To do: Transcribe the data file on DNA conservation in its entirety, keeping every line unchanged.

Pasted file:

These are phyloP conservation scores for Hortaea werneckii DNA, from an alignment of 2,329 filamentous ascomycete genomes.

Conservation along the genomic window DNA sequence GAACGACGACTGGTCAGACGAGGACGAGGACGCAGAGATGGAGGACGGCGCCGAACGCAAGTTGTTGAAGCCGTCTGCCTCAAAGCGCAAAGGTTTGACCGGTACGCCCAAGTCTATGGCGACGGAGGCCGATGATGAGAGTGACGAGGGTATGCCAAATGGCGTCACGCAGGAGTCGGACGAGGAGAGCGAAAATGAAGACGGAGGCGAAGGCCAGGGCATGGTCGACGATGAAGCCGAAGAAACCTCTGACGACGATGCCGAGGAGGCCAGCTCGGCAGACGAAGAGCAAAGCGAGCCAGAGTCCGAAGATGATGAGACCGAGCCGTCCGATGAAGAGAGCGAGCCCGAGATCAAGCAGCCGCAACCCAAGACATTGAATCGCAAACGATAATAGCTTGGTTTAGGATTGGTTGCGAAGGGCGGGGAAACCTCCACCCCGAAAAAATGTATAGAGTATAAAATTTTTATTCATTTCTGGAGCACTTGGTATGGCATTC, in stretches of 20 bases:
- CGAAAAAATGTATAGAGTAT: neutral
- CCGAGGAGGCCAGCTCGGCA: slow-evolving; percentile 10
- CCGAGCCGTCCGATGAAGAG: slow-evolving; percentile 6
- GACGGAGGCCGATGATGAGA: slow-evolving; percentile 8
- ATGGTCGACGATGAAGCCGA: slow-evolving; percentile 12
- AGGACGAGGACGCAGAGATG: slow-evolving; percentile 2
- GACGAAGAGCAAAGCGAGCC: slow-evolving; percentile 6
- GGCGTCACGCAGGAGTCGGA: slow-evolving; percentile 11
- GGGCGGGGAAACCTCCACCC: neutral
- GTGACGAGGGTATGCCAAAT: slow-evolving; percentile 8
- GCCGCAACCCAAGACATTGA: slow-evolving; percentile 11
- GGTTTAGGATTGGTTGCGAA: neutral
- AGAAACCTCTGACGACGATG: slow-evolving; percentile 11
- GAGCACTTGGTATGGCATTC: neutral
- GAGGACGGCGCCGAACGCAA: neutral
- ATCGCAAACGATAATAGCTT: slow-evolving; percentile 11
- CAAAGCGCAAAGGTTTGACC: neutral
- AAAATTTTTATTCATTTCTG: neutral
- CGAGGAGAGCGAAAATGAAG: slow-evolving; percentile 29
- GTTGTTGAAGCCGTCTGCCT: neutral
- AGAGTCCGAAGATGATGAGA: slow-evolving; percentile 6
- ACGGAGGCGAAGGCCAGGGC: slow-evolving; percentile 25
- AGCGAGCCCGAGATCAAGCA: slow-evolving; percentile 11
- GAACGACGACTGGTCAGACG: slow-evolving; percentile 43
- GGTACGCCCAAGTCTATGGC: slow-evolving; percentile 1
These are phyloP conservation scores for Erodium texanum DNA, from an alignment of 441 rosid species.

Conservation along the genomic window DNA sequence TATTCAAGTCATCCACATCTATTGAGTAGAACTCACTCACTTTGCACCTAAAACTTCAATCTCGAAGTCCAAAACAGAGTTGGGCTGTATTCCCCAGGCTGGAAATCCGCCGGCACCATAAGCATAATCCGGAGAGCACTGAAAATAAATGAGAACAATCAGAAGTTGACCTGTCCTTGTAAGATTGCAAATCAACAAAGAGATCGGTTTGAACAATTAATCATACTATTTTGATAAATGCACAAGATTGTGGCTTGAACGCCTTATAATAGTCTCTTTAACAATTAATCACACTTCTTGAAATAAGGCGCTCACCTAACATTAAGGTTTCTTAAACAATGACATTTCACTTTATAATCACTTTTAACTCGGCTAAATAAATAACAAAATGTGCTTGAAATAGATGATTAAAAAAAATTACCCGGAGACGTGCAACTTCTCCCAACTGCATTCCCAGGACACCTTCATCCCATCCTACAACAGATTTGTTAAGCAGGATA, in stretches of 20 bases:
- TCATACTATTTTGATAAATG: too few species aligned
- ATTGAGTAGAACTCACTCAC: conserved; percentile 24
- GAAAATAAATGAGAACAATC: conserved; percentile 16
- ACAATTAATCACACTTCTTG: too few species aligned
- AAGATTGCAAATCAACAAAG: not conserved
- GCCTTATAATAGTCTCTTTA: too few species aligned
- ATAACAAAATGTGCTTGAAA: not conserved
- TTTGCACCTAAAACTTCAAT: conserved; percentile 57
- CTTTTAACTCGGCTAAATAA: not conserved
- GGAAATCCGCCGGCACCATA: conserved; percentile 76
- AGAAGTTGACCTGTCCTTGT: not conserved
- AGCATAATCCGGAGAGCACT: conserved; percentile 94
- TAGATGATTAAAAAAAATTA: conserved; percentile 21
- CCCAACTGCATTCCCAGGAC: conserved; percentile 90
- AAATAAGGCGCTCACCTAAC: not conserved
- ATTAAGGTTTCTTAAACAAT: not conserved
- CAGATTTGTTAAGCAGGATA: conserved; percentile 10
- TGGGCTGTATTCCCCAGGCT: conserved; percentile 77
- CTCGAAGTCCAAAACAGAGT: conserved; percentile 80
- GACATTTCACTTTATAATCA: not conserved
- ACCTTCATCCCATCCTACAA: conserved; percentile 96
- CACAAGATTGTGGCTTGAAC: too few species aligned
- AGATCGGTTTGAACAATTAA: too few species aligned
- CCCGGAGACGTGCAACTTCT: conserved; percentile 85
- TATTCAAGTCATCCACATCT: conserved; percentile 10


These are phyloP conservation scores for Hortaea werneckii DNA, from an alignment of 2,329 filamentous ascomycete genomes.

Conservation along the genomic window DNA sequence GAACGACGACTGGTCAGACGAGGACGAGGACGCAGAGATGGAGGACGGCGCCGAACGCAAGTTGTTGAAGCCGTCTGCCTCAAAGCGCAAAGGTTTGACCGGTACGCCCAAGTCTATGGCGACGGAGGCCGATGATGAGAGTGACGAGGGTATGCCAAATGGCGTCACGCAGGAGTCGGACGAGGAGAGCGAAAATGAAGACGGAGGCGAAGGCCAGGGCATGGTCGACGATGAAGCCGAAGAAACCTCTGACGACGATGCCGAGGAGGCCAGCTCGGCAGACGAAGAGCAAAGCGAGCCAGAGTCCGAAGATGATGAGACCGAGCCGTCCGATGAAGAGAGCGAGCCCGAGATCAAGCAGCCGCAACCCAAGACATTGAATCGCAAACGATAATAGCTTGGTTTAGGATTGGTTGCGAAGGGCGGGGAAACCTCCACCCCGAAAAAATGTATAGAGTATAAAATTTTTATTCATTTCTGGAGCACTTGGTATGGCATTC, in stretches of 20 bases:
- CGAAAAAATGTATAGAGTAT: neutral
- CCGAGGAGGCCAGCTCGGCA: slow-evolving; percentile 10
- CCGAGCCGTCCGATGAAGAG: slow-evolving; percentile 6
- GACGGAGGCCGATGATGAGA: slow-evolving; percentile 8
- ATGGTCGACGATGAAGCCGA: slow-evolving; percentile 12
- AGGACGAGGACGCAGAGATG: slow-evolving; percentile 2
- GACGAAGAGCAAAGCGAGCC: slow-evolving; percentile 6
- GGCGTCACGCAGGAGTCGGA: slow-evolving; percentile 11
- GGGCGGGGAAACCTCCACCC: neutral
- GTGACGAGGGTATGCCAAAT: slow-evolving; percentile 8
- GCCGCAACCCAAGACATTGA: slow-evolving; percentile 11
- GGTTTAGGATTGGTTGCGAA: neutral
- AGAAACCTCTGACGACGATG: slow-evolving; percentile 11
- GAGCACTTGGTATGGCATTC: neutral
- GAGGACGGCGCCGAACGCAA: neutral
- ATCGCAAACGATAATAGCTT: slow-evolving; percentile 11
- CAAAGCGCAAAGGTTTGACC: neutral
- AAAATTTTTATTCATTTCTG: neutral
- CGAGGAGAGCGAAAATGAAG: slow-evolving; percentile 29
- GTTGTTGAAGCCGTCTGCCT: neutral
- AGAGTCCGAAGATGATGAGA: slow-evolving; percentile 6
- ACGGAGGCGAAGGCCAGGGC: slow-evolving; percentile 25
- AGCGAGCCCGAGATCAAGCA: slow-evolving; percentile 11
- GAACGACGACTGGTCAGACG: slow-evolving; percentile 43
- GGTACGCCCAAGTCTATGGC: slow-evolving; percentile 1
These are phyloP conservation scores for Erodium texanum DNA, from an alignment of 441 rosid species.

Conservation along the genomic window DNA sequence TATTCAAGTCATCCACATCTATTGAGTAGAACTCACTCACTTTGCACCTAAAACTTCAATCTCGAAGTCCAAAACAGAGTTGGGCTGTATTCCCCAGGCTGGAAATCCGCCGGCACCATAAGCATAATCCGGAGAGCACTGAAAATAAATGAGAACAATCAGAAGTTGACCTGTCCTTGTAAGATTGCAAATCAACAAAGAGATCGGTTTGAACAATTAATCATACTATTTTGATAAATGCACAAGATTGTGGCTTGAACGCCTTATAATAGTCTCTTTAACAATTAATCACACTTCTTGAAATAAGGCGCTCACCTAACATTAAGGTTTCTTAAACAATGACATTTCACTTTATAATCACTTTTAACTCGGCTAAATAAATAACAAAATGTGCTTGAAATAGATGATTAAAAAAAATTACCCGGAGACGTGCAACTTCTCCCAACTGCATTCCCAGGACACCTTCATCCCATCCTACAACAGATTTGTTAAGCAGGATA, in stretches of 20 bases:
- TCATACTATTTTGATAAATG: too few species aligned
- ATTGAGTAGAACTCACTCAC: conserved; percentile 24
- GAAAATAAATGAGAACAATC: conserved; percentile 16
- ACAATTAATCACACTTCTTG: too few species aligned
- AAGATTGCAAATCAACAAAG: not conserved
- GCCTTATAATAGTCTCTTTA: too few species aligned
- ATAACAAAATGTGCTTGAAA: not conserved
- TTTGCACCTAAAACTTCAAT: conserved; percentile 57
- CTTTTAACTCGGCTAAATAA: not conserved
- GGAAATCCGCCGGCACCATA: conserved; percentile 76
- AGAAGTTGACCTGTCCTTGT: not conserved
- AGCATAATCCGGAGAGCACT: conserved; percentile 94
- TAGATGATTAAAAAAAATTA: conserved; percentile 21
- CCCAACTGCATTCCCAGGAC: conserved; percentile 90
- AAATAAGGCGCTCACCTAAC: not conserved
- ATTAAGGTTTCTTAAACAAT: not conserved
- CAGATTTGTTAAGCAGGATA: conserved; percentile 10
- TGGGCTGTATTCCCCAGGCT: conserved; percentile 77
- CTCGAAGTCCAAAACAGAGT: conserved; percentile 80
- GACATTTCACTTTATAATCA: not conserved
- ACCTTCATCCCATCCTACAA: conserved; percentile 96
- CACAAGATTGTGGCTTGAAC: too few species aligned
- AGATCGGTTTGAACAATTAA: too few species aligned
- CCCGGAGACGTGCAACTTCT: conserved; percentile 85
- TATTCAAGTCATCCACATCT: conserved; percentile 10